Upon further listening: I always liked this song a lot, and it is great live. Outstanding!

Two Hearts

Recorded July 8, 1981 at Meadowlands Arena

Initial thought: I had never heard this song before. I love it! Great way to end the first disc. Max Weinberg is awesome on drums!

Upon further listening: I still love this one. It really puts me in a good mood.

Fun Facts

Fun Facts. Woo-ooo-ooo. Say it proud and Geek Out Loud, it’s fun facts

– Now I have an idea to why I took an instant liking to “4th of July, Asbury Park (Sandy).” Long time readers may know that Kiss Unmasked was one of the first albums I ever owned. There was a ballad called “Shandi” on that album. Well, according to KISS: Behind the Mask: The Official Authorized Biography, “Shandi” was inspired by the Hollies cover of “4th of July, Asbury Park (Sandy)

And special thanks to Kristin for providing the rest of these fun facts:

– Last week, one of the fun facts was that the first song Bruce learned to play on guitar is “Twist and Shout.” In relation to that, the night John Lennon was murdered (December 8, 1980), Springsteen was playing in nearby Philadelphia. He also played another show in the same place the next night, and addressed the tragedy – “It’s a hard night to come out and play, but there’s just nothing else you can do.”

– Bruce won’t have an opening band because he was actually booed (not BRUUUUUUCED) as an opening act, and he said he never wanted to put another band in a position like that.

– Bruce’s only #1 single is not sung by him… Manfred Mann’s cover of “Blinded By The Light


I hope you enjoyed this installment of Who’s the Boss?. We’ll be back with disc 2 next Monday. Please leave your thoughts and/or Bruce Springsteen memories you may have.

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Who’s the Boss? – Introduction

Who's The Boss? Hi Everybody, welcome to “Who’s the Boss?”, a new Return to the ’80s series. My introduction to Bruce Springsteen was his “Dancing in the Dark” video. I loved that song, as well as “Born in the U.S.A.” Then I discovered that Springsteen had been around for a while when I saw the episode of Growing Pains where Jason and Mike Seaver bonded over their love of “The Boss” – until Jason embarrassed Mike when they were interviewed by the local news when leaving the concert.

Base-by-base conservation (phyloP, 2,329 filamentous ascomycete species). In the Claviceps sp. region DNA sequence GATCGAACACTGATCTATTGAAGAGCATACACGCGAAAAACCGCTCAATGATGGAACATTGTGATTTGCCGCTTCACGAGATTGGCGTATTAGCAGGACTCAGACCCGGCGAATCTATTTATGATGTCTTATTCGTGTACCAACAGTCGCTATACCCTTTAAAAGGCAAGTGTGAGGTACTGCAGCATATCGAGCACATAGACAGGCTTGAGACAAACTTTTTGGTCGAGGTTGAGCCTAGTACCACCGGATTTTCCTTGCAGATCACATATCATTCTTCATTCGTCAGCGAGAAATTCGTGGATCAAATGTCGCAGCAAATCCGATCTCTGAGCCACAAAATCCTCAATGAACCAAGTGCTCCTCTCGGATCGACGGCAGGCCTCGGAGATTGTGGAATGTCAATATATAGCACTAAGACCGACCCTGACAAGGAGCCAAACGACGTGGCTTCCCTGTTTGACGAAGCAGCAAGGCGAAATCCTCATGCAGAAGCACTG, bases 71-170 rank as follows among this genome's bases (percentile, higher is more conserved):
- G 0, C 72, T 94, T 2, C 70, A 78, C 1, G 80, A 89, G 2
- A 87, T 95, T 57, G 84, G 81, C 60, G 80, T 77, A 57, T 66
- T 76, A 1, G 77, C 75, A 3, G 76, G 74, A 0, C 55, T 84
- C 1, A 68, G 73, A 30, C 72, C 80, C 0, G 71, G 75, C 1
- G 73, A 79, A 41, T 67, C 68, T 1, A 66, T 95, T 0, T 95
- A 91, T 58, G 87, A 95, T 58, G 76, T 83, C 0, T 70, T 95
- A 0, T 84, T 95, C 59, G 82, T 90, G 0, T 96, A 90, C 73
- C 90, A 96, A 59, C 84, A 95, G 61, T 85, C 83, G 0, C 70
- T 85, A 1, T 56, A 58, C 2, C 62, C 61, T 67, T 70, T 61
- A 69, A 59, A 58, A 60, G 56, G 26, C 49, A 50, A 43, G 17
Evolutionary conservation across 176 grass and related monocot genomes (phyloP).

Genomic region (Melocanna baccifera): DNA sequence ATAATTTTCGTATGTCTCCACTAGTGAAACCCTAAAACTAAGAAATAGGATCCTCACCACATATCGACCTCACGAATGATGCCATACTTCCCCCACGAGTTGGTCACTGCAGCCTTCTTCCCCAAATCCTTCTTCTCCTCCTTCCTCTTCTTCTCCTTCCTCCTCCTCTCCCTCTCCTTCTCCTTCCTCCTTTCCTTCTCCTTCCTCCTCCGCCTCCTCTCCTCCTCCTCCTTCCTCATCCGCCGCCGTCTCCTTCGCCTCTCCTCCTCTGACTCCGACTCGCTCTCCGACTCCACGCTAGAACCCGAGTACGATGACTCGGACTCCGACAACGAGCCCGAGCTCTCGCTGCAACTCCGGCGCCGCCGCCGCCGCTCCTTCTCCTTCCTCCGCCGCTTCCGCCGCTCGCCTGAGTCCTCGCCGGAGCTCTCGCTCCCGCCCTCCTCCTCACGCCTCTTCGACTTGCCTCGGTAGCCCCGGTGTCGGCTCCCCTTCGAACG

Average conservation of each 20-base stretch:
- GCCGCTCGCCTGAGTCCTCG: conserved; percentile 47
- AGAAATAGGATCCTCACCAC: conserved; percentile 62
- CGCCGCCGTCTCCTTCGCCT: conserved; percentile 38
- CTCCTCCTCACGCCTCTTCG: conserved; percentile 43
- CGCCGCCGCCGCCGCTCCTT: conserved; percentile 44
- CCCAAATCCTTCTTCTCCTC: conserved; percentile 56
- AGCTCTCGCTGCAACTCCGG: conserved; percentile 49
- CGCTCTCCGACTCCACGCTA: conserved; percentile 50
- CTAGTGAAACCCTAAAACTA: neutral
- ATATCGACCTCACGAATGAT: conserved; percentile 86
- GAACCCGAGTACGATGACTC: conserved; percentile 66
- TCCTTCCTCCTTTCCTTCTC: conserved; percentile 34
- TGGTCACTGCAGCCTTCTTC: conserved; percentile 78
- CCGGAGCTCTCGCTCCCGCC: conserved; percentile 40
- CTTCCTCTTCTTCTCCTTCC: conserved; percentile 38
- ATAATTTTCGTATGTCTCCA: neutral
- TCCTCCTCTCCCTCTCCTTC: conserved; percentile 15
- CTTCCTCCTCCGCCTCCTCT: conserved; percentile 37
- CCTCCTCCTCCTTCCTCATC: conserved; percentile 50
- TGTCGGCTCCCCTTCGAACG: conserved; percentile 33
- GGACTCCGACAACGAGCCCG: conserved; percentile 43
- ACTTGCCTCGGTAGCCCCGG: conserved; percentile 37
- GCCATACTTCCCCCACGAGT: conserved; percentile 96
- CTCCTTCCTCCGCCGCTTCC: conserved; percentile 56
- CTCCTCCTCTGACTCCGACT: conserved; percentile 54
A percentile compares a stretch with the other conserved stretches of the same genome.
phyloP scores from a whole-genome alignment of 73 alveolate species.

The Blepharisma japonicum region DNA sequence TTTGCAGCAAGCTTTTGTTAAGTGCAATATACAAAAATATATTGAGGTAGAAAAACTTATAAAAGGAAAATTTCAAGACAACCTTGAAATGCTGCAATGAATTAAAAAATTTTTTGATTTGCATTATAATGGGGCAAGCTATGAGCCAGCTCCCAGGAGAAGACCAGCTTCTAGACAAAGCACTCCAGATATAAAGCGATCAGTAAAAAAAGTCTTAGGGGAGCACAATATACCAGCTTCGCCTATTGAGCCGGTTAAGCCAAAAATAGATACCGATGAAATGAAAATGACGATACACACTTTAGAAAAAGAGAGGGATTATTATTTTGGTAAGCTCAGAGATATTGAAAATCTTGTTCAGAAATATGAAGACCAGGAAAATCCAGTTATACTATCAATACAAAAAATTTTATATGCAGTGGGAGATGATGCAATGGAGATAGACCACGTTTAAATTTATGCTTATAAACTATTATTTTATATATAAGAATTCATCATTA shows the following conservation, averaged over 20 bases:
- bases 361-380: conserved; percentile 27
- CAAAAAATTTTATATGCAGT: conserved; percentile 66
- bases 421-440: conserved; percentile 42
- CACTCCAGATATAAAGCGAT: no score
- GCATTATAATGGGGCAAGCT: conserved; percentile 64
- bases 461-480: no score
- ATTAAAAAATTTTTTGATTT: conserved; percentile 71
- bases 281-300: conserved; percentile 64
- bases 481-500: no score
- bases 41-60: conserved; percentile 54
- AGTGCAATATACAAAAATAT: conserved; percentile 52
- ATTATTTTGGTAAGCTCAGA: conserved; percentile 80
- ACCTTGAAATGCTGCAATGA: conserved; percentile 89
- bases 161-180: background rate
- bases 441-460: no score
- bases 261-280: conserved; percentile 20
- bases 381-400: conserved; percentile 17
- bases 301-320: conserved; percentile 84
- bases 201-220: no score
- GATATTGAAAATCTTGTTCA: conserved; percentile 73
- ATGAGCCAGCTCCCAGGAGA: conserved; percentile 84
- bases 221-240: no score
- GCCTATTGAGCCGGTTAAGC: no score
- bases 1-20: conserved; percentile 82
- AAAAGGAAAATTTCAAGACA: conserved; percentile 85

After that, I was only aware of Springsteen’s big hits, and never followed him closely. However, Bruce Springsteen does have an extremely rabid fan base. Some friends of mine are included in that group of people. I had heard that his concerts are incredible, and that he plays for a long time, and usually has no opening act. An amazing feat since I think I only knew about 6 or 7 songs by him!

Then came the Rock Out Loud podcast! I just wrote a whole article dedicated to that podcast, so you can go check that out. Basically, I love all the same music that the hosts, Steve and Kristin, listen to. Except Kristin is a HUGE Springsteen fan. I was thinking that she was just a fan because she is from New Jersey. I’m not sure if this is true, but I think if you are in New Jersey and don’t admit your love for The Boss, then you will be thrown out of the state. However, her passion for Bruce is definitely genuine. Steve and I have the same taste of music, and he was starting to like Springsteen more and more. Around a time that they were talking a little Springsteen, I was hanging with some friends who are Springsteen fans. A day or two later, an idea struck me.

I decided to challenge myself (and Kristin) by seeing if she could turn me into a Bruce Springsteen fan. She accepted this challenge. Along my quest of discovering who is “The Boss,” Kristin is giving me the albums in order of how I should listen to them. For this series, I am going to list each song, and write my initial thoughts as I listen to each song. Then I am going to forward these thoughts on to Kristin. Then she will either agree with my assessment, or let me know if I am missing the point. And if you listened to the most recent (as of this posting) Rock Out Loud episode – “When Love and Hate Collide,” you know that Kristin, thankfully, is not going to be afraid to lay the smackdown on me if I trash any song that a respectable Springsteen fan shouldn’t be trashing. As with most albums that you listen to for the first time, some songs are great the first time you hear them, and some take a few listens in order to grow on you. And a new element here is that Kristin can help me hear some songs in a different way, which may change my opinion. So for each album, I’ll give my initial thoughts, and then let you know if my opinion changed one way or another.